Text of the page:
After over a decade of limping along with the same ancient Pentium 3 and 4 “servers”, I decided to finally throw some money at the problem. Some of these servers were actually laptops, and the best/most recent machine was a box I built for Mythtv…in 2004. 32-bit, PATA, oh my.
I picked up a Dell Poweredge R710 barebones (dual 870W power supplies, dual heatsinks, PERC 6/i, iDRAC enterprise, no RAM, no CPU) on Ebay then configured it to my liking with other Ebay or Amazon purchases: dual L5640’s, 48GB (6 x 8GB) RAM, H200 RAID card. I started with the LFF model, which supports 6 3.5″ drives in the front hotswap sleds. Since this will be a hyperconverged (computer and storage) host, these will house multi-terabyte HDD’s. More on that later. I can expand the RAM up to 12 (full speed) or 18 sticks if I need to.
Since my plan was to install Xenserver 7.0, and the H200 (with all 6 drives) will eventually be passed through to the NAS vm, I needed someplace to put Xenserver. USB is out as Xenserver is a full Centos base, so I bought a 12mm optical disk drive adapter on Amazon and put an old 2.5″ SATA drive I had in it. While the adapter gave the drive a nice secure home, more importantly it also adapted the SATA connector on a HDD to the “slimline” style the R710 ODD cable (Dell P/N GP703) came with. Interestingly the R710 features two SATA2 ports on the main board, but no spare power. Dell does have a part number (Dell P/N GP700) for a splitter from the 4-pin square connector to Molex and SATA power, but I don’t have one of these. Neither the SATA chipset nor Xenserver natively support RAID, so one drive it will be. I don’t plan on making too many changes to the base Xenserver install….and will script any changes I do make.
First order of business after unboxing the “new” server was resetting the BIOS, iDRAC Enterprise, and PERC to factory defaults. All three of these were holding configs that didn’t match how the server was now configured. I used the jumper on the main board to accomplish the first. I took a drive through the BIOS to turn the virtualization settings on, change power management to “os managed”, and demote PXE boot to last.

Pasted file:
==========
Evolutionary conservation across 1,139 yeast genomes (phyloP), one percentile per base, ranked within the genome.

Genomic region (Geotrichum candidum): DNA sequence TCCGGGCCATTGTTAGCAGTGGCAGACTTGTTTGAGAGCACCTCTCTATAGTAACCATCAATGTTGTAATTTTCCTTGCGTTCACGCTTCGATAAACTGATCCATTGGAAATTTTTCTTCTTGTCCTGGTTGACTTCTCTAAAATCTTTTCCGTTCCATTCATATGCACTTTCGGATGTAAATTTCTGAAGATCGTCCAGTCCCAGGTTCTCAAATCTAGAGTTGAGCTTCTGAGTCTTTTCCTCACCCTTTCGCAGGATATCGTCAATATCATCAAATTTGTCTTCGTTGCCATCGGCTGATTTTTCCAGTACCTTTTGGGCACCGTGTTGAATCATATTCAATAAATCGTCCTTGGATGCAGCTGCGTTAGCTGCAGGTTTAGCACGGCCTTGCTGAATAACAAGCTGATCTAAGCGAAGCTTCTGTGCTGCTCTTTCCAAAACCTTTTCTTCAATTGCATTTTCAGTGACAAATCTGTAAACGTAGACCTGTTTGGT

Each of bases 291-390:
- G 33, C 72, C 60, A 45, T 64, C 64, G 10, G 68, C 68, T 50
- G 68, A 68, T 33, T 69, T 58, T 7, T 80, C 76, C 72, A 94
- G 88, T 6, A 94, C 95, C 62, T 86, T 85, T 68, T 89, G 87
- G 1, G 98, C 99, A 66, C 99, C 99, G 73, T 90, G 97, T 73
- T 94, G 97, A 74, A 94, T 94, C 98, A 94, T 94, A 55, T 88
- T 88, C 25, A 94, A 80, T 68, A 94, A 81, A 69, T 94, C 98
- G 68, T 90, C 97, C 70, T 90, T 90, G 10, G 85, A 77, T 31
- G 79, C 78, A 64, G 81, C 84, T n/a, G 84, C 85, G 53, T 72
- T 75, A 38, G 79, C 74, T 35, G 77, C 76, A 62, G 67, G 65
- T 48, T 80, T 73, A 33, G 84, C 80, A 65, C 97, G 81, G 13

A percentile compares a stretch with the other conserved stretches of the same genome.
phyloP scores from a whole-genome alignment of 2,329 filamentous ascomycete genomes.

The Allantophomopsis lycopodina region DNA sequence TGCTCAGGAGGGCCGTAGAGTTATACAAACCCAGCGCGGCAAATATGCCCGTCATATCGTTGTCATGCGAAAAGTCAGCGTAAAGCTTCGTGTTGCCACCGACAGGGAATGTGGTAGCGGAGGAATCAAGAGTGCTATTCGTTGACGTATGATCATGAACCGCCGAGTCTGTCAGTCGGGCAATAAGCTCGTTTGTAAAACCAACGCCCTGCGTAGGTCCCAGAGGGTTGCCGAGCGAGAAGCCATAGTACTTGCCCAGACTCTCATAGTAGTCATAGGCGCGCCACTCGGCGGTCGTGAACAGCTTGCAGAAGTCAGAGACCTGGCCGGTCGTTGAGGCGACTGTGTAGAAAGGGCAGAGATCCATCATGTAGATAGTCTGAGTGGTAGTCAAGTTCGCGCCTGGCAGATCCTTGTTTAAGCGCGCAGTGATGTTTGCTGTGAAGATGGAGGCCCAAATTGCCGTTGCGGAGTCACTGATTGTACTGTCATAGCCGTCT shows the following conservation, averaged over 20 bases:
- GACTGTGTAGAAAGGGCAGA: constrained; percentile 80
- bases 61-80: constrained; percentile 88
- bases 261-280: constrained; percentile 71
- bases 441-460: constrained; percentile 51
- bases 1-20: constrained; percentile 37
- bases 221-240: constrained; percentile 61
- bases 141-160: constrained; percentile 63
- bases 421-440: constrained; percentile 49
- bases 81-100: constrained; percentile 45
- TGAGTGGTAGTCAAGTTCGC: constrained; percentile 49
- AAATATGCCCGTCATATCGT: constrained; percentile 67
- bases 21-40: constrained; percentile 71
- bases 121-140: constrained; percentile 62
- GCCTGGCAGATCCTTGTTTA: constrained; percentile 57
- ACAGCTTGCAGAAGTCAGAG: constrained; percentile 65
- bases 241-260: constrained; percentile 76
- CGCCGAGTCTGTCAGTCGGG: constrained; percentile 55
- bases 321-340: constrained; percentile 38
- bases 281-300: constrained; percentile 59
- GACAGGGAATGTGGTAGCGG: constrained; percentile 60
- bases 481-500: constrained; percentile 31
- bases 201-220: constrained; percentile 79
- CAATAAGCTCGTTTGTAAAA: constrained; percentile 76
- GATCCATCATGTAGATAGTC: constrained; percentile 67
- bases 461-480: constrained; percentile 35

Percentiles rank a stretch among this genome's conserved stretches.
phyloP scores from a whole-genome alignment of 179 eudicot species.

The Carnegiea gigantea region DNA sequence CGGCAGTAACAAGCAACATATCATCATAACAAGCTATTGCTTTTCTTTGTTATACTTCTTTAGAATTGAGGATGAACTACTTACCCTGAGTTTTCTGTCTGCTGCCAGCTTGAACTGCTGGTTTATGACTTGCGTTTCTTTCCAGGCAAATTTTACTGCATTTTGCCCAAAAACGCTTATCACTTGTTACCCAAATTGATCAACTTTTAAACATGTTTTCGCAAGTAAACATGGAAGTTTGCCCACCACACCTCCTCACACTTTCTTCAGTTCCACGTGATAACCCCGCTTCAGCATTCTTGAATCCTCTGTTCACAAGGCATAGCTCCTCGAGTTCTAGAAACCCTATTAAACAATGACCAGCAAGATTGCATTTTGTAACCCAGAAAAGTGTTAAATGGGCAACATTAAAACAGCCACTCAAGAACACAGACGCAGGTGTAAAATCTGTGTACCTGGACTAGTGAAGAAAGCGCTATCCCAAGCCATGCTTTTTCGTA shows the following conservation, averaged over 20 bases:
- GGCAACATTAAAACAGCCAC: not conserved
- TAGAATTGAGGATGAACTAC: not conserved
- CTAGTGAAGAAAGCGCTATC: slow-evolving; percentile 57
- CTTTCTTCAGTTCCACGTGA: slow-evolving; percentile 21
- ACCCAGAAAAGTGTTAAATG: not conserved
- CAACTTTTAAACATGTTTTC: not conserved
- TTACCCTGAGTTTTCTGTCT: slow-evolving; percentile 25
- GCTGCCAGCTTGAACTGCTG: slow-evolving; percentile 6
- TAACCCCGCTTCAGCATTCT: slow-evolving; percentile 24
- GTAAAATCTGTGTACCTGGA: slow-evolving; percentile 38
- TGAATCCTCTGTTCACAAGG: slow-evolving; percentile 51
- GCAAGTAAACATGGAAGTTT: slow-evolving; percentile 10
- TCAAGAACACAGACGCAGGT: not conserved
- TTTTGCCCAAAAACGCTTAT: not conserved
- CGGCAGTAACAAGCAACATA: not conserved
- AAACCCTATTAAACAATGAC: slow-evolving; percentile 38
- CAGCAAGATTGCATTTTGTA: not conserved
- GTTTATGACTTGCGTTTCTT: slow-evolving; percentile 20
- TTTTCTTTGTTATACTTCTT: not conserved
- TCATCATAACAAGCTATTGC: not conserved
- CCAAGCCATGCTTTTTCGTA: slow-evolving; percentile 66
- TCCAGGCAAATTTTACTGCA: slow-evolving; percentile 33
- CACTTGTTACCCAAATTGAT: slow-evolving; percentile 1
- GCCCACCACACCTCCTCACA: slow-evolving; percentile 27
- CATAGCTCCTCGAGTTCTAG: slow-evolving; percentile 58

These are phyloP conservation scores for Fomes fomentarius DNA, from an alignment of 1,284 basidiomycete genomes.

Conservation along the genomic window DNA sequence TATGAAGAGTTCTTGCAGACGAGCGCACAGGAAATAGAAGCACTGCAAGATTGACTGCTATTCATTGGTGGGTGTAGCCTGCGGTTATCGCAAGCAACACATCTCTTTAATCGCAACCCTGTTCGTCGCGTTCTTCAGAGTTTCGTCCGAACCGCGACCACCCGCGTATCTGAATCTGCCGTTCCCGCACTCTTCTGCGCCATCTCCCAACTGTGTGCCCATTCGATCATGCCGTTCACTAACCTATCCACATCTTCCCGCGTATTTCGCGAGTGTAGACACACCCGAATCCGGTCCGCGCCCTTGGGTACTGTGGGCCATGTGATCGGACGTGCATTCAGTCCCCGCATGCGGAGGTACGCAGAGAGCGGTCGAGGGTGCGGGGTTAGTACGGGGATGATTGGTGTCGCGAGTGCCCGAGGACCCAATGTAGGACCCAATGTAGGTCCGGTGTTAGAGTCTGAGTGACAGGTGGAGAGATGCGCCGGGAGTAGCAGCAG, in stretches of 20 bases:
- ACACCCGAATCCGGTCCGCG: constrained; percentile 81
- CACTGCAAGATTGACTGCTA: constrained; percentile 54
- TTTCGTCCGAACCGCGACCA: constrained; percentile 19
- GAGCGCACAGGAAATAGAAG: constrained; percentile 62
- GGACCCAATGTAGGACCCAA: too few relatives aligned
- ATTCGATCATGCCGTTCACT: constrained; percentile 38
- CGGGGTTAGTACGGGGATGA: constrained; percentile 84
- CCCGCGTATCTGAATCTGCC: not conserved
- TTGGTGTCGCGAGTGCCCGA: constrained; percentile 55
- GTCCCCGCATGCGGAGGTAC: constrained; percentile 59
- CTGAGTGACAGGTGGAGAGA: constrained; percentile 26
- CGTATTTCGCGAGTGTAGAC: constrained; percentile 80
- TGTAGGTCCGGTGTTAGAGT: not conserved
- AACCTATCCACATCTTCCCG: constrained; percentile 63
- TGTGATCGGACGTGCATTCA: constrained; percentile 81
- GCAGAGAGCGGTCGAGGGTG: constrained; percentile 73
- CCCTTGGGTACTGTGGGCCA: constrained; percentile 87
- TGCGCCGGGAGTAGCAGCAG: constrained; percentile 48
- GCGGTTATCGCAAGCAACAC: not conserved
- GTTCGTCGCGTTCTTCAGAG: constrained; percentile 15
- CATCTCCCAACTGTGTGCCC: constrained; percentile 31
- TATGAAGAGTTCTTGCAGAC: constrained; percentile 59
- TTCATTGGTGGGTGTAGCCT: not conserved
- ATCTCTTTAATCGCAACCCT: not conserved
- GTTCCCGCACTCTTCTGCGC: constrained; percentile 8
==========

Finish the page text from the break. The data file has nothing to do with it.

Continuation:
With the dedicated iDRAC connected to VLAN1 and set for DHCP, I rebooted and headed back upstairs to work from the couch with a beer and baseball on the plasma. The trunk port I created on my switch for troubleshooting I connected to a Powerline adapter as my house doesn’t yet have network drops anywhere. Pulling up the console KVM via iDRAC, I proceeded to boot into the lifecycle manager and update all firmware. All updates failed due to a too old version of the lifecycle manager or something, just great, so I ended up booting the SUU .iso and upgraded everything that way. I powered everything off and began to rip the old PERC out and put an IT flashed H200 in its place. This card also requires SAS SFF-8087 cables with right-angle connectors on the backplane side, which I got from Ebay. I took the old card out of its dedicated slot and put the H200 in a normal PCI-E slot.
I used my last Cat5e cables to connect the 4 NICs to the 4 ports I previously setup as a LAGG. Eventually I’ll get around to replacing the hodge podge of cables with new color-matched patch cables.
With that out of the way I could now boot the Xenserver .iso via iDRAC and install to the 500GB SATA drive. An interesting note is that since i flashed the H200 to IT firmware without a BIOS, I can’t boot from any drive in the front 6 bays. Since it will connect purely storage drives, this is fine with me.
While the R710 is louder than I expected (even after settling down), it is not obnoxious and its home is in the same basement utility/storage room with the water heater and HVAC. Power supply 2 I have connected but pulled out just a bit from the chassis, so it is not recognized. At idle, the iDRAC indicates it consuming 140 watts of electricity, ~22 Celsius, and fans at 3600rpm.